If at first you don’t succeed, run another crowdfunding campaign.

That’s exactly what the people behind home beer brewing system BrewArt have done. After an aborted campaign in March in which they only raised just under $3 thousand after three weeks, the BrewArt is already in the money after hitting their $30 thousand goal in just one week.

Of course, it’s not like there was ever any doubt the system would make it to market in the US. That’s because BrewArt – which has been available in Australia since 2016 – is from that country’s largest brewer, Coopers, a company responsible for roughly 70 million liters of beer annually.

Chances are if you’ve heard of Coopers in the US, it’s because the company is a force in DIY home extract brewing. The company created its extraction process in the early 80s and has been selling DIY brewing kits ever since. The company also acquired their biggest DIY extract competitor, Mr. Beer, back in 2012.

And, just like Cooper’s own DIY kits, the BrewArt system utilizes extract ingredients in making a brew. Only unlike Cooper’s syrupy looking extract, each brew made with the BrewArt brewing system utilizes a series of packets of powder-based ingredients called Elements and Enhancers, as well as packet each of yeast and hop oils.

The video below walks through how the BrewArt ingredients are added to a brew.

Unlike whole grain brewing systems such as those from PicoBrew and Brewie, BrewArt’s powders simplify beer brewing by allowing the home brewer to skip the mashing process. While some home brew purists prefer whole grain brewing since it puts them at the same starting point as most craft breweries which use raw ingredients, the truth is that there are some breweries that make very good beer using extracts. Add in the extra convenience and time-saving benefits of extract brewing, and you can see why it has its converts.

BrewArt convenience also goes beyond a simplified brewing process. The system streamlines the cleanup process with disposable linings for the store kegs, something I find appealing since cleaning out the serving kegs is the least enjoyable part of using my PicoBrew. The BrewArt disposable linings mean I wouldn’t have to mess with home detergents or going to your local homebrew store to pick up keg cleaner.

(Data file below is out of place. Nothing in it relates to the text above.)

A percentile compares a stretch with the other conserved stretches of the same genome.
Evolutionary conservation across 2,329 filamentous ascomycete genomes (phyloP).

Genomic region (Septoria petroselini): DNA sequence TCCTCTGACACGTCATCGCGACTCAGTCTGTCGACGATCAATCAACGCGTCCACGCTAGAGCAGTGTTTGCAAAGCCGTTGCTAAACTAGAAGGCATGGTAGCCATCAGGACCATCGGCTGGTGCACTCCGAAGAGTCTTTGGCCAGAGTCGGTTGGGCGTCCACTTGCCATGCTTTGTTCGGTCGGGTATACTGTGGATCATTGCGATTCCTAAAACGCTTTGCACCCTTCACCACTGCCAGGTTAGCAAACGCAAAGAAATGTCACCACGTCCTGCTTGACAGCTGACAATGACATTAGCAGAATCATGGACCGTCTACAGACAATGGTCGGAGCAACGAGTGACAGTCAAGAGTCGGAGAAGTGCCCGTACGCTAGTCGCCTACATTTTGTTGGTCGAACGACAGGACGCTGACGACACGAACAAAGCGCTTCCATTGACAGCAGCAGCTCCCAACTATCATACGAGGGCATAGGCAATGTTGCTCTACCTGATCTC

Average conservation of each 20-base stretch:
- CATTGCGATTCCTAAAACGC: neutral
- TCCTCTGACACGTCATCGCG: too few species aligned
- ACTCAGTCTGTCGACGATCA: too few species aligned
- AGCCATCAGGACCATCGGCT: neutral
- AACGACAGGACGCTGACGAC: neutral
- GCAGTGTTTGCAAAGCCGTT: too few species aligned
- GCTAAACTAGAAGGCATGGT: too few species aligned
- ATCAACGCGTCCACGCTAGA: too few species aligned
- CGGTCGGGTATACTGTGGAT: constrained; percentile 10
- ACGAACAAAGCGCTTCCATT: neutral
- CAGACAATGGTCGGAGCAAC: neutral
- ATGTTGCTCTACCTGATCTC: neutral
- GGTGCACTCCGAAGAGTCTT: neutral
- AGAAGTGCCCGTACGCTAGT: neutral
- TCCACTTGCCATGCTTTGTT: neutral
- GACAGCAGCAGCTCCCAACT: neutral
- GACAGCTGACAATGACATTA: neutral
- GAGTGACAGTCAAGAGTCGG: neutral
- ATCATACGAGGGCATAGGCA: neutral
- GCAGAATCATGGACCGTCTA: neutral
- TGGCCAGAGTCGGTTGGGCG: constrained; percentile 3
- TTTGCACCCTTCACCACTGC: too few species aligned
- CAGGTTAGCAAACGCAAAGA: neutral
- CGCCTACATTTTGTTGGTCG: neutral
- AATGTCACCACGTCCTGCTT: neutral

Another difference between the BrewArt system and other automated home brew systems is it comes in two full parts: The BeerDroid, which is the beer brewing component, and the BrewFlo, a refrigerated kegging system that houses the Store Kegs (where the beer is fermented and stored).

The full retail price of the BrewArt system will be almost $1,700, but Kickstarter backers can save 40% and get the full system for $995.  If that’s too much or you prefer to use your kegerator, you can pick up the BeerDroid by itself on Kickstarter for $495.

And much like PicoBrew Pico users need to buy brew ingredients in the form of PicoPaks, BrewArt backers need to buy the BrewPrints ingredient packs when they want to brew up a new keg of beer. However, the BrewArt allows the user to mix and match their ingredients to change flavors such as making beers extra hoppy or more fruity*.

Bottom line, there are definite advantages to the BrewArt in a simplified brewing and cleanup process, as well as slightly more control over brew ingredients than competing systems like the Brewie.  However, the retail price is still fairly high compared to the PicoBrew Pico C, which will sell for $549 this fall, and some purists may shy away from the BrewArt because they want to brew from whole grains.

*The PicoBrew PicoPaks do allow for customization, but that’s done online through the company’s online PicoPak customization tool, the BrewCrafter. Once you design your customized PicoPak, it is made in the PicoBrew packing facility and sent to your home for brewing. 

Update 7/22/17: On Kickstarter, the creator of the BrewArt system, Scott Harris, described what their powders are made. We asked for these details in an email interview, but the company was vague in describing how exactly the brew ingredients were made. This new description gives us a much better understanding of what a brewer is getting in the BrewArt Brewprints. 

Lastly, while he says these aren’t the “extracts” home brewers have become accustomed to, I would suggest the BrewArt Elements are still an extract in the sense they are a concentrated powder made of mashed malted barley. 

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2 COMMENTS

  1. I appreciate this review. As a whole grain brewer, I have a high level of reticence about extracts, but I remain deeply intrigued about this system and may back it.

    • @BBell – I agree – I lean towards whole grains (and admittedly, I only brew using a PicoBrew), but am intrigued by BrewArt. Good news is it’s a big company with resources, rather than a startup that has yet to produce the hardware/system.

      Also worth noting this is different than the other extracts on the market in that it uses wort powder vs. a syrup. Not sure what that will mean in terms of taste, but definitely a different approach.

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